For More Than the Birds
Kiki Neumann, one of our favorite local artisans, crafted this fanciful birdhouse, which will be auctioned during the holiday market at The Artful Corner (3423 White Oak, 713/426-4ART). All proceeds from the raffle—of Neumann’s birdhouse as well as artwork donated by other featured artists—will benefit AIDS Foundation Houston. Artful Corner owner Margarete Sanchez-Ripps also encourages browsers and shoppers at the December 7–9 holiday market to bring new, unwrapped toys for the Red Ribbon Toy Drive, the annual holiday program of the AIDS Foundation.
The following groups have been chosen as OutSmart ‘s recommended Share the Wealth organizations for 2007, based upon their demonstrated contribution to Houston’s GLBT community. All of these groups are worthy of a little extra holiday cheer. Perhaps the wealth you wish to share is more voluntary in nature. All of these agencies and groups eagerly welcome new participation. For more recommendations, review our previous December-issue Share the Wealth lists.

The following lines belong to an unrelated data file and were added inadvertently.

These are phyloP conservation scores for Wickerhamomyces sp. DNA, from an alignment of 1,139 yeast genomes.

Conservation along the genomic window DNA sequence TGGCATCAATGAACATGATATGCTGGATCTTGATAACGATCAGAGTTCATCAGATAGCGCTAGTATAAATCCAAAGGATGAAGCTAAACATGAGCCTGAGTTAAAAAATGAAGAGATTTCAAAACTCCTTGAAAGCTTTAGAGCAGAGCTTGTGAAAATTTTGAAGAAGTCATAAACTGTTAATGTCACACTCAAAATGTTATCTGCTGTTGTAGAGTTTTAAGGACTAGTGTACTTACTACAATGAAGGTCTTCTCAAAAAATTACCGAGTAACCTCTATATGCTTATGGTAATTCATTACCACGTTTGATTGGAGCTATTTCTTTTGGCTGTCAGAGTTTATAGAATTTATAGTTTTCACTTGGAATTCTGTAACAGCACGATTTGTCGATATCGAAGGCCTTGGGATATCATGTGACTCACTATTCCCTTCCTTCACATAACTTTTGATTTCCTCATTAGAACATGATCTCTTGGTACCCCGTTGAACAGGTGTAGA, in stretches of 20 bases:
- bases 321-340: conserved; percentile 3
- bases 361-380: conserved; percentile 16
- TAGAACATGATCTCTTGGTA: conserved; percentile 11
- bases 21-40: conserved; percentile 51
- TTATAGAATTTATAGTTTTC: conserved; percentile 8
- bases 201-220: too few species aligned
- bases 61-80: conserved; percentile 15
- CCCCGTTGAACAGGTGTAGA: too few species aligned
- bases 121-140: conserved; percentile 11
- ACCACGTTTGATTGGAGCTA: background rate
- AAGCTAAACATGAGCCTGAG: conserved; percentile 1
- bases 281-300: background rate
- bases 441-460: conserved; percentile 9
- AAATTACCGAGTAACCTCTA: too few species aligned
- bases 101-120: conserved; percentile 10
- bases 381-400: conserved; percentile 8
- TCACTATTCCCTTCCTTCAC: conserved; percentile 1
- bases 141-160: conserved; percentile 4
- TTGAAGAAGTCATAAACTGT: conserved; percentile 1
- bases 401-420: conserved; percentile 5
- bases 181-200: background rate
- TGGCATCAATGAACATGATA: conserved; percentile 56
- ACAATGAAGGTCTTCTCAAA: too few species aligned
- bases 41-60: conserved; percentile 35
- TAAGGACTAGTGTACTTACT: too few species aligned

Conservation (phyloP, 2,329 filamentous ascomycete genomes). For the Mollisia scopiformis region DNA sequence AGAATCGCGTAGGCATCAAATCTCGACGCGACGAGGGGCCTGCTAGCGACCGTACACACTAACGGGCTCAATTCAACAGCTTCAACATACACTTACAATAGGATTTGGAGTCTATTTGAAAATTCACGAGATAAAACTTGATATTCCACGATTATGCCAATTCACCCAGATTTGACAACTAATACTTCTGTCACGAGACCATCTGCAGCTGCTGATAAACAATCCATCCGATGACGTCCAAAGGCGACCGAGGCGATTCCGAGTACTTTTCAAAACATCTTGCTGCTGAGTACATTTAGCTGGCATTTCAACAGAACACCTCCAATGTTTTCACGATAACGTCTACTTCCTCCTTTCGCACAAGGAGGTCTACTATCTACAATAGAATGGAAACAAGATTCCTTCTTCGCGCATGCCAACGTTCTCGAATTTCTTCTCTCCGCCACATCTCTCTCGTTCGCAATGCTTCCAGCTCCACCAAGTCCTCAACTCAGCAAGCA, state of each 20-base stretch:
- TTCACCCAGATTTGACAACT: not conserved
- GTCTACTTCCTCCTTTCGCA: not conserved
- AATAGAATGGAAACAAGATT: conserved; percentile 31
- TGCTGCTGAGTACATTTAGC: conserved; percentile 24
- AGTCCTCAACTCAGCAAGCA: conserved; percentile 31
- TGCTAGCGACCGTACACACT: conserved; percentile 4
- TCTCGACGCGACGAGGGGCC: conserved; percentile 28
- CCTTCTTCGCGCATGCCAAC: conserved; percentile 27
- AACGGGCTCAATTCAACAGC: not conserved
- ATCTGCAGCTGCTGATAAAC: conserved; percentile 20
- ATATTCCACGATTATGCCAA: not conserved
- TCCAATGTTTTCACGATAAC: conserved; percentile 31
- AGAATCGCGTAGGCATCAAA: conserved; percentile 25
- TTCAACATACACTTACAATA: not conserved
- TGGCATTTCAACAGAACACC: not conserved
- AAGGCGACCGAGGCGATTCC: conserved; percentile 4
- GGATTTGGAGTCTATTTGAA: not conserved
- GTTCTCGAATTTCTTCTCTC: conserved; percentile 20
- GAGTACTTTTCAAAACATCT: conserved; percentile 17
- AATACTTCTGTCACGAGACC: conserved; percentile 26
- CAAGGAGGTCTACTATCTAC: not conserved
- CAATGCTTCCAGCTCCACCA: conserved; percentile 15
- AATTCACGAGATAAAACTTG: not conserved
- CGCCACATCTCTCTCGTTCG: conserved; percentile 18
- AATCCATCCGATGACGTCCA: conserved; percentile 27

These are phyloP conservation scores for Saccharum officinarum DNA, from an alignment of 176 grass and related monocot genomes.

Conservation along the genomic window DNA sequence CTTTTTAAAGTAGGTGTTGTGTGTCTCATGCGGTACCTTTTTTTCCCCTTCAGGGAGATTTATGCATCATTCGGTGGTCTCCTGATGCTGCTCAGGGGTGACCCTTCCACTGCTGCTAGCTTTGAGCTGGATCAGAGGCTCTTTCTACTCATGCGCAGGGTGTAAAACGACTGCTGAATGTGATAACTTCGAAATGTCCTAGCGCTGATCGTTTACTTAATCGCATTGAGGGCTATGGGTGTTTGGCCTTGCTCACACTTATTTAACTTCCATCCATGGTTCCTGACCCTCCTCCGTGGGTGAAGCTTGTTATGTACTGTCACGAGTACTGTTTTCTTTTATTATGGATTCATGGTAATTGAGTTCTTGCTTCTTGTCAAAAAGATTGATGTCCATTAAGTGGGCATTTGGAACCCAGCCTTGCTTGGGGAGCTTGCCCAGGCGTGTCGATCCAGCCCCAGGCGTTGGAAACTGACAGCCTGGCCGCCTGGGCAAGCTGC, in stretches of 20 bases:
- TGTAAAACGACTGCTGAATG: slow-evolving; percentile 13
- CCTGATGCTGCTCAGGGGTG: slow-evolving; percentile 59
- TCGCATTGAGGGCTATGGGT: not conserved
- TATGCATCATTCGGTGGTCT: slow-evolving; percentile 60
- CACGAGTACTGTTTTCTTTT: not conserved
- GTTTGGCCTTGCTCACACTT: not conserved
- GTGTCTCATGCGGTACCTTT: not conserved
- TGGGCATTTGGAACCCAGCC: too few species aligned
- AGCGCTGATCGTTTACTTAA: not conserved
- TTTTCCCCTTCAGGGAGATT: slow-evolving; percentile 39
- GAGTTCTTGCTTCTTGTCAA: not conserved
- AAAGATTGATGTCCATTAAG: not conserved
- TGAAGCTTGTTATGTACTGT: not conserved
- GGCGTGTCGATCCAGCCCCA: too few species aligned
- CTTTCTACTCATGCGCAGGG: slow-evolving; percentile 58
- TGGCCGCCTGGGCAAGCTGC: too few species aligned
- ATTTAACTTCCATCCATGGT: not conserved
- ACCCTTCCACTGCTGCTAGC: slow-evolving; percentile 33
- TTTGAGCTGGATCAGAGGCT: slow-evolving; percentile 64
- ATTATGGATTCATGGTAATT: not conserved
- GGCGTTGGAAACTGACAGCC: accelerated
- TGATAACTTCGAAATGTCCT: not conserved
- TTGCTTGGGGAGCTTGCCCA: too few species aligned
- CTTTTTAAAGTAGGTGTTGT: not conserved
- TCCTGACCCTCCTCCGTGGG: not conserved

Wanted : Money and Elbow Grease
Health & Wellness
AIDS Coalition of Coastal Texas
AIDS Foundation Houston
Bering Omega Community Services
Center for AIDS
Houston Area Women’s Center
Houston Buyers Club
Legacy Community Health Services
Lesbian Health Initiative
Planned Parenthood of Houston & Southeast Texas
• [email protected]
Montrose Counseling Center
Houston Equal Rights Alliance
Houston GLBT Political Caucus
Human Rights Campaign Houston
Philanthropic Social Groups
Bayou City Boys Club
Bunnies on the Bayou
Colt 45’s Houston
Empire of the Royal Sovereign Imperial Court of the Single Star
Houston Black Tie Dinner